Ultra-processed and fast food consumption, exposure to phthalates during pregnancy, and socioeconomic disparities in phthalate exposures; Environment International, Jan. 6, 2024.

Ultra-processed foods wreak havoc on human health but their nutritional emptiness and artificial ingredients may not be their least appealing features, according to a U.S. study.

As part of the Conditions Affecting Neurocognitive Development and Learning in Early childhood (CANDLE) study, researchers administered the Block Food Frequency Questionnaire to 1,031 “socioeconomically diverse” pregnant women and tested them for urinary concentrations of phthalate breakdown products (metabolites) during their second trimester.

Ultra-processed foods comprised around 39% of participants’ diets.

Phthalates are plastics used in film-type packaging, plastic bags and food-contact plastic coatings (for example inside drink cans).

A 10% increase in consumption of ultra-processed foods was associated with 13.1% higher urine concentrations of phthalate metabolites, whereas eating 10% more minimally-processed foods was associated with 10.8% lower concentrations of phthalate metabolites.

Are COVID immunizations vaccinating your fetus?

Transplacental Transmission of the COVID-19 Vaccine mRNA: Evidence from Placental, Maternal and Cord Blood Analyses Post-Vaccination; American Journal of Obstetrics and Gynecology, Jan. 24, 2024 (journal pre-proof).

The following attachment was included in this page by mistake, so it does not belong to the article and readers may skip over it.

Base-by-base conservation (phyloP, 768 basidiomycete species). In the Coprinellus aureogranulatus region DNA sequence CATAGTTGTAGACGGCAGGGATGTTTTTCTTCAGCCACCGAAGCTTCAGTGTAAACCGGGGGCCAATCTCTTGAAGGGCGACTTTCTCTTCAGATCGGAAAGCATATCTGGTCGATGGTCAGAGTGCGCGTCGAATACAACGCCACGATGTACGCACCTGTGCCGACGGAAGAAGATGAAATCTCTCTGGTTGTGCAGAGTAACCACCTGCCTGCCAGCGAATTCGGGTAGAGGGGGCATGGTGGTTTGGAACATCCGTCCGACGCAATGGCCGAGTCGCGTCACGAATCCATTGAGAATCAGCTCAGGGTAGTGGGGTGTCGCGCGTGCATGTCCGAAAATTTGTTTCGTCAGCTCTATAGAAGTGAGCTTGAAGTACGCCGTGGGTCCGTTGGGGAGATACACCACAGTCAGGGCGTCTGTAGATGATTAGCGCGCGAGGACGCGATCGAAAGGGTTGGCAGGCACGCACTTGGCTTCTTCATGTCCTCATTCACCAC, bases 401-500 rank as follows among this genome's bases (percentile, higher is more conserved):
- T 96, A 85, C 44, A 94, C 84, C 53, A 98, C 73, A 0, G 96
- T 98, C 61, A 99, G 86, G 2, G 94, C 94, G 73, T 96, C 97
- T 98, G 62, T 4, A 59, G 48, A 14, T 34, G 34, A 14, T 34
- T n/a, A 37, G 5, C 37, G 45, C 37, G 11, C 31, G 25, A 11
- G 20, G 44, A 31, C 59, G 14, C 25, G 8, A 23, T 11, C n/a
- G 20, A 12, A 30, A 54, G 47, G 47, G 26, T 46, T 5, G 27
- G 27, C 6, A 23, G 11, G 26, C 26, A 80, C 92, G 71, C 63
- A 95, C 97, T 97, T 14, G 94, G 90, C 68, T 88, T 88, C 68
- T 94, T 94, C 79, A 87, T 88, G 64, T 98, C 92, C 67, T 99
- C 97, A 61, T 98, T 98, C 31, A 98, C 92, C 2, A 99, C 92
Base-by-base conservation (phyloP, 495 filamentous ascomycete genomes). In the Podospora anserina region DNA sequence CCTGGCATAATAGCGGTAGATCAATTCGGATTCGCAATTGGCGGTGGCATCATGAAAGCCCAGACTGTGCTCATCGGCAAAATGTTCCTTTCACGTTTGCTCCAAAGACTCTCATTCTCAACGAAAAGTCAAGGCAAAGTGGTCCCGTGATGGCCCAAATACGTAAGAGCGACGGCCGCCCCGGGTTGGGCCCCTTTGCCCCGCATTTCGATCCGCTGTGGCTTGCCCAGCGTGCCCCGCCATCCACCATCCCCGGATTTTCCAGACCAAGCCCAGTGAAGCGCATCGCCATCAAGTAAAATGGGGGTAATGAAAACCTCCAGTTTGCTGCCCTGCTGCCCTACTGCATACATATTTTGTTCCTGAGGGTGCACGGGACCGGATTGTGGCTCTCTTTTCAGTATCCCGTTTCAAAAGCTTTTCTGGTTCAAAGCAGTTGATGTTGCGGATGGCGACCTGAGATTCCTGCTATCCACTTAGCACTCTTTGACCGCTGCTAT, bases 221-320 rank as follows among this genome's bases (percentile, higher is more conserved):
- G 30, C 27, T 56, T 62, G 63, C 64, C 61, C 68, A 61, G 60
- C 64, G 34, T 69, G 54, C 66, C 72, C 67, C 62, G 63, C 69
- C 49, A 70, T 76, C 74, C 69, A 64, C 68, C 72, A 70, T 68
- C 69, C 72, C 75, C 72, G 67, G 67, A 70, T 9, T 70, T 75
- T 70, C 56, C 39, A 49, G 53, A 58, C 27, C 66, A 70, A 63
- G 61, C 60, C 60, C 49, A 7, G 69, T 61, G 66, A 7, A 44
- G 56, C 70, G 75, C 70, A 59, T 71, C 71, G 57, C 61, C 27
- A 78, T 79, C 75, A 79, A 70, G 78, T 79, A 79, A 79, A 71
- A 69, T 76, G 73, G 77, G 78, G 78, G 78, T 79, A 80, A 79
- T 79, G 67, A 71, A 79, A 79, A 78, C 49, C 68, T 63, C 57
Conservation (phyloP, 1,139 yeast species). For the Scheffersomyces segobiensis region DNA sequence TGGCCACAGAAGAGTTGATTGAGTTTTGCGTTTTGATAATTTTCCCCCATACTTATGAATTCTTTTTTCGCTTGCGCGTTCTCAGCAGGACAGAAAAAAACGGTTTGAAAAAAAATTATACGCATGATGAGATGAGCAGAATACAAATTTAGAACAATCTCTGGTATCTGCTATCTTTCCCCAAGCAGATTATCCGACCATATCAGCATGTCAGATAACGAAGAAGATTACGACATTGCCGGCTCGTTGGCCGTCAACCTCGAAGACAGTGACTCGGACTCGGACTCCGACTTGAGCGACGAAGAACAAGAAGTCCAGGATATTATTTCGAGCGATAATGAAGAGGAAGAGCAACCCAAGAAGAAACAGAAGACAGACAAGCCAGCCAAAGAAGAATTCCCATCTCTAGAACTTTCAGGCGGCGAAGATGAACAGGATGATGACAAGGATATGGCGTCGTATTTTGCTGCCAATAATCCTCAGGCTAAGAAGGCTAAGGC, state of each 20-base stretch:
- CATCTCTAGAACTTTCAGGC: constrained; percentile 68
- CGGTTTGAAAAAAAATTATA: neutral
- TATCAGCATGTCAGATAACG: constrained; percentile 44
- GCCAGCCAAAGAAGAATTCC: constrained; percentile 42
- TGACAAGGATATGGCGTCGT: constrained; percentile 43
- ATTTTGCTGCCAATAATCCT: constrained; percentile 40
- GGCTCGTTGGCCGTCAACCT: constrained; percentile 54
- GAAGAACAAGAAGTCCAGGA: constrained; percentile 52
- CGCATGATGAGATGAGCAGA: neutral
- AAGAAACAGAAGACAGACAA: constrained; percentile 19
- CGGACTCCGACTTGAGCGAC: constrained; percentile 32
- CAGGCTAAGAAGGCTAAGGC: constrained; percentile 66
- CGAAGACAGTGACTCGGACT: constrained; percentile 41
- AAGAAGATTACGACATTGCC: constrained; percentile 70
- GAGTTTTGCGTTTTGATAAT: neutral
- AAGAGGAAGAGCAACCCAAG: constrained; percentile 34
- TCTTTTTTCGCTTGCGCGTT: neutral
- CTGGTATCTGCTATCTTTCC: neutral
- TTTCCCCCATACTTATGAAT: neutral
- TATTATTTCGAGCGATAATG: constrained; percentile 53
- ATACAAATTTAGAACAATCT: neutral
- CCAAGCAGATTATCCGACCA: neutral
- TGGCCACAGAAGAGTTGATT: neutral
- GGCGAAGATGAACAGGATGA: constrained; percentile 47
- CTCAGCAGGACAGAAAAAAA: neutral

COVID-19 immunization products (“vaccines”) were supposed to stay at the injection site. However, according to a New York University study, vaccine messenger RNA (mRNA) and coronavirus spike protein can reach placentas and umbilical cords in pregnant women.

This study involved just two patients. Patient 1, a 34-year-old pregnant woman, received a Pfizer two-shot primary round and two boosters (one Pfizer, one Moderna), with the last dose administered two days before delivering by cesarean section. Investigators collected samples of her placenta, blood and cord blood post-delivery.

Patient 2 was 33 and received two Pfizer doses, the last 10 days before her vaginal delivery. Only placental samples were available from this patient.

Vaccine mRNA was detected in both placentas. Spike protein was found in the placenta of Patient 2 but not Patient 1. mRNA from the vaccine was found in the cord and maternal blood of Patient 1.

The authors concluded: “These two cases demonstrate, for the first time, the ability of the COVID-19 vaccine mRNA to penetrate the fetal-placental barrier and reach the intrauterine environment.”